INTENTIONAL MUSEUM BLOG

Recently, Christine Castle asked readers of her Museum Education Monitor for their “words to live by”—pithy phrases and bon mots that help [them] make it through the museum education day.  This got me thinking about the words I live by as a museum evaluator.  Three little words easily popped into my mind—less is more.  These...
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My life as a museum evaluator preceded my life as a parent, and over the past 15 plus years, I have learned a great deal about child development, family learning, and parent-child interactions in informal learning settings.  I know what I know from academia (Piaget and Vygotsky), from classic studies on family learning, and from...
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Earlier this week our Founding Director Randi Korn was featured as a guest blogger on Carol Ann Scott’s blog Museums and Value.  You can check out Randi’s guest blog post on the importance of intentional planning HERE.  To learn more about Carol’s new book Museums and Public Value: Creating Sustainable Futures, take a look at...
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Every day I am reminded how much power passion has—for those who feel it—we are driven to do what we love; for those who have the pleasure of hearing others talk about their passion—we are struck by the depth of their love for something—whether contemporary art, medieval manuscripts, or organic chemistry.  Last night I attended...
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One of the amazing benefits of working as an evaluator with a variety of institutions is the opportunity for personal learning.  Having an art-history background, I find myself learning the most when I’m placed in non-art environments—reading about fault lines and earthquakes at the California Academy of Science, or getting my hands dirty while exploring...
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I am no stranger to nature.  I went to summer camp as a kid and I took a wilderness survival class in high school (although, in the interest of full disclosure, I got mono and never took the outdoor final exam).  While living in Seattle, I climbed Mt. Si, and accidentally snow-shoed up a ski...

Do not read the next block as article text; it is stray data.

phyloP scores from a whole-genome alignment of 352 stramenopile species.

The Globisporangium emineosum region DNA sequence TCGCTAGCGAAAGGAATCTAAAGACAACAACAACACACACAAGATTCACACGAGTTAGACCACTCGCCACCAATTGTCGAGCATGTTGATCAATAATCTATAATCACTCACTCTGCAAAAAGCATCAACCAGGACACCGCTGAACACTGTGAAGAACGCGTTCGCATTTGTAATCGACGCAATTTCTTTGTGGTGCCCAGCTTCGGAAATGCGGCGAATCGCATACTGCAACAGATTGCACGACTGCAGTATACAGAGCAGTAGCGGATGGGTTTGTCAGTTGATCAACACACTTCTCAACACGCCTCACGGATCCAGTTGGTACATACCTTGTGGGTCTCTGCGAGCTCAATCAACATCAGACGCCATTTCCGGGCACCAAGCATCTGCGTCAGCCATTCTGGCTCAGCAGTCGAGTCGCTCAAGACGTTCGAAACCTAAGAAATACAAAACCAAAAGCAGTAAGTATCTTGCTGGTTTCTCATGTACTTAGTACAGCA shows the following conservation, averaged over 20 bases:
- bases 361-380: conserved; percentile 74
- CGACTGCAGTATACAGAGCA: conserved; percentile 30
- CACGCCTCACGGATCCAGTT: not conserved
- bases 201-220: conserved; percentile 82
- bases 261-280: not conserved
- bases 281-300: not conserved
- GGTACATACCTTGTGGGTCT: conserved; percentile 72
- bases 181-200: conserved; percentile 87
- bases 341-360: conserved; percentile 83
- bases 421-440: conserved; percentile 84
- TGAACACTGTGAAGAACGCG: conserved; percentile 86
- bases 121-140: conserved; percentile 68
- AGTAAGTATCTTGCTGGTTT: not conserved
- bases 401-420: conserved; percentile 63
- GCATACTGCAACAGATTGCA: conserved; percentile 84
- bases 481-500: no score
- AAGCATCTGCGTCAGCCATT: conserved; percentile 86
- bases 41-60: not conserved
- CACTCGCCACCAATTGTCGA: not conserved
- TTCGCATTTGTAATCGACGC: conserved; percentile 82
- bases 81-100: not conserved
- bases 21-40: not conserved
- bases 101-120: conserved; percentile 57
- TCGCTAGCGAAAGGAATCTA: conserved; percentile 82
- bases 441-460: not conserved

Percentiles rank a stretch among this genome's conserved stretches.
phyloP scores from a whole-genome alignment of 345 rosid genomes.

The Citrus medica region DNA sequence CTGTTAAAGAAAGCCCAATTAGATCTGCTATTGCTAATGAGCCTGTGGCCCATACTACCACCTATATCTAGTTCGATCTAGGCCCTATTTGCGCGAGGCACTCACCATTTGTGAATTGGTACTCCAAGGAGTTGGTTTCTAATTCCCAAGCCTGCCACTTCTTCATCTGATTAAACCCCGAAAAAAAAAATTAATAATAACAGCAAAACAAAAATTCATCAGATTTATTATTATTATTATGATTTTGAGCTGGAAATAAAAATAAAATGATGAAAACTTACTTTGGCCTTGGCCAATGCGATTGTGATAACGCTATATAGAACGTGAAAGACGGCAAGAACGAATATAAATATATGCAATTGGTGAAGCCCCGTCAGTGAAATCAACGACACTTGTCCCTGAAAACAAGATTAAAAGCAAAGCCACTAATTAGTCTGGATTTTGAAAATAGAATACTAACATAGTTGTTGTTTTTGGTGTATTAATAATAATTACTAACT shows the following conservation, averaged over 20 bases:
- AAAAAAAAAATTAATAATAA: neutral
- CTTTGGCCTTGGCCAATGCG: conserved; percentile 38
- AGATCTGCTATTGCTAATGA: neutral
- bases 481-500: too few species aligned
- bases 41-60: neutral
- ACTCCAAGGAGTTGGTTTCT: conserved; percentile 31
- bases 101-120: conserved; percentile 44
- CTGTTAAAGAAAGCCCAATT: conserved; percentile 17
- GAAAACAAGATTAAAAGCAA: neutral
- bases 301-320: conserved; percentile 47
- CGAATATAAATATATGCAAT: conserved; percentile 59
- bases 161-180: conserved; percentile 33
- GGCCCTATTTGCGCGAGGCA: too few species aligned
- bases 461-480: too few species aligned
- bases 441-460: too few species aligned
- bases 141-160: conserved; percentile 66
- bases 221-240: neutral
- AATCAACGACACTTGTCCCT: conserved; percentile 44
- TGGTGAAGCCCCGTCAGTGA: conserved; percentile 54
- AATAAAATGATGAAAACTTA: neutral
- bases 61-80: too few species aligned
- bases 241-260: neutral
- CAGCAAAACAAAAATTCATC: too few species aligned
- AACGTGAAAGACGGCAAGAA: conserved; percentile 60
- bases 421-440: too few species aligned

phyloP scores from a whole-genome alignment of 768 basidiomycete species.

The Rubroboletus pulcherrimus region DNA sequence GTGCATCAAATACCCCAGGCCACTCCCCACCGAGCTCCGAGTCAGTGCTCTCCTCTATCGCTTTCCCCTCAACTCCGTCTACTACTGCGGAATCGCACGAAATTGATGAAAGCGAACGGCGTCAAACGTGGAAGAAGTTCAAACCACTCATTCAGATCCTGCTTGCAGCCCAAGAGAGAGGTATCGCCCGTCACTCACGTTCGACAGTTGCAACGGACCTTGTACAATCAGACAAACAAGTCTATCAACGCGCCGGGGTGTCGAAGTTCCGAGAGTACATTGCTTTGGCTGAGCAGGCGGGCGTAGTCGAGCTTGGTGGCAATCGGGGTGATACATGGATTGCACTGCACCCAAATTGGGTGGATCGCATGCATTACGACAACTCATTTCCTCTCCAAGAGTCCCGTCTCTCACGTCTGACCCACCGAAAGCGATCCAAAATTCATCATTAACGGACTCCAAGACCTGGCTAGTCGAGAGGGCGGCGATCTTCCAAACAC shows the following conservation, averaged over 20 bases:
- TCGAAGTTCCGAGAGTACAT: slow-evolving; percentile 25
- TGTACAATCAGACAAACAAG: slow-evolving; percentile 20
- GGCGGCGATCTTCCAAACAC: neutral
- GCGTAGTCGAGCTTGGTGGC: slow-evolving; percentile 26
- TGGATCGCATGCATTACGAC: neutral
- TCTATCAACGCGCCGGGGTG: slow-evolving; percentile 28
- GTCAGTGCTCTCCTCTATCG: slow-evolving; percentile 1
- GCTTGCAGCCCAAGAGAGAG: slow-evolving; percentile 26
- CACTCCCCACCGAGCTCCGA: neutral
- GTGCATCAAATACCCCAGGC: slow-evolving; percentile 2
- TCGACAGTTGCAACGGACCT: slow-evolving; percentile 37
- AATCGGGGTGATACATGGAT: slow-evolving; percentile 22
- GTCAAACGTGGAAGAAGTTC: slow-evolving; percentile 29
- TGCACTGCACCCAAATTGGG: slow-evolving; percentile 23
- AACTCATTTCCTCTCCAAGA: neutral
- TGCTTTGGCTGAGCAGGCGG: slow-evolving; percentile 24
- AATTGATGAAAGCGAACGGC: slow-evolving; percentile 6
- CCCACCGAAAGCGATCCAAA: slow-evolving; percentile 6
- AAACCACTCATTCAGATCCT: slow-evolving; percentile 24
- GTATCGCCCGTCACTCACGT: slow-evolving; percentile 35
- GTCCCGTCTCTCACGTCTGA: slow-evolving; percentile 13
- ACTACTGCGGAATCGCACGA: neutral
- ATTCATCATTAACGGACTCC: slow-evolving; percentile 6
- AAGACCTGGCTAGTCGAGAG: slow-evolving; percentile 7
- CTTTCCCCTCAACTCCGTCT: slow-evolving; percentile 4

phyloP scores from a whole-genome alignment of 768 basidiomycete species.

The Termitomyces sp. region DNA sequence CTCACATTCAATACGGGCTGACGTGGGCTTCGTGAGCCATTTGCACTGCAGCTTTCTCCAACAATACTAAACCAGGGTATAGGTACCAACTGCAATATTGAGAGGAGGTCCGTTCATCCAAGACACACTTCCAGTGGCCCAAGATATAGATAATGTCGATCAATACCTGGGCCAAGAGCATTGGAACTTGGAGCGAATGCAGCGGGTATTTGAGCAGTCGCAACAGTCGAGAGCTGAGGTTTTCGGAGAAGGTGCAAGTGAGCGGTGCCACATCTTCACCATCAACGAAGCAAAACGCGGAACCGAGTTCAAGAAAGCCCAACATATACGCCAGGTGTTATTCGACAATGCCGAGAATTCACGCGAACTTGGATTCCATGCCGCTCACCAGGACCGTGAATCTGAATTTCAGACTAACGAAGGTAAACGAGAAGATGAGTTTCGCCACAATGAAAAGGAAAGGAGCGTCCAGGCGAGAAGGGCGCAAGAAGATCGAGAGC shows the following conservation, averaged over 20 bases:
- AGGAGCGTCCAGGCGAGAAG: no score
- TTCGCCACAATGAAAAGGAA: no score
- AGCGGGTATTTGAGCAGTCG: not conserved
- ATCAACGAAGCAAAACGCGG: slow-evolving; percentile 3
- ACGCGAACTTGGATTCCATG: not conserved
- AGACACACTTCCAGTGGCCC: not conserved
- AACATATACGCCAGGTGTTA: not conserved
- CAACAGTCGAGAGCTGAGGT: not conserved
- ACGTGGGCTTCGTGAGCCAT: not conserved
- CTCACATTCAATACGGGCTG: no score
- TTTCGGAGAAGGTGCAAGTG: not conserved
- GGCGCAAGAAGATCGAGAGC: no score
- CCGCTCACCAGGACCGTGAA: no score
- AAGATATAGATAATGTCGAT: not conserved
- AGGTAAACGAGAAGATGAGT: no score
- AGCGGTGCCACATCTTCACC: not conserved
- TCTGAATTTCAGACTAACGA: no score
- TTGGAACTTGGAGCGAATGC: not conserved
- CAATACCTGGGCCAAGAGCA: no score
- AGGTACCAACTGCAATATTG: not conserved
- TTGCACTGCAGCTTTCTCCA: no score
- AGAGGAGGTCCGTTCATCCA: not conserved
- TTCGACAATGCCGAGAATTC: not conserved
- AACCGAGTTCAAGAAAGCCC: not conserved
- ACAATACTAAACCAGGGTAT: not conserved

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On April 17, 2012, the Space Shuttle Discovery was delivered to Dulles International Airport on the back of a specially designed Boeing 747.  I know many people in the DC area saw it that day as it flew past the Washington Monument and other national landmarks; I saw it from the balcony of my apartment,...
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Two weeks ago, I attended the Learning Value of Children’s Museums Research Agenda Symposium.  When I received an email from the project evaluator asking me about what most resonated from the first day of the symposium, I found that my most immediate thoughts had nothing to do with children’s museums, despite the many interesting conversations...
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In July, we moved our office.  Even though we were just moving across the street, moving is moving.  Books, articles, reports, journals, files (I’m not paperless as much as I try), drawer contents—everything needed to be boxed and labeled.  Intentionally, I had accumulated articles that filled two large file drawers—all the ones I collected in...
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A personal account of what is a too-common story for many across this vast country of ours—how my childhood home became FILLED WITH STUFF!  Not just ordinary stuff—like my 4th grade math homework—but the stuff that makes The Museum of Mom and Dad… Almost 60 years ago, a pack rat married a hoarder, and together...
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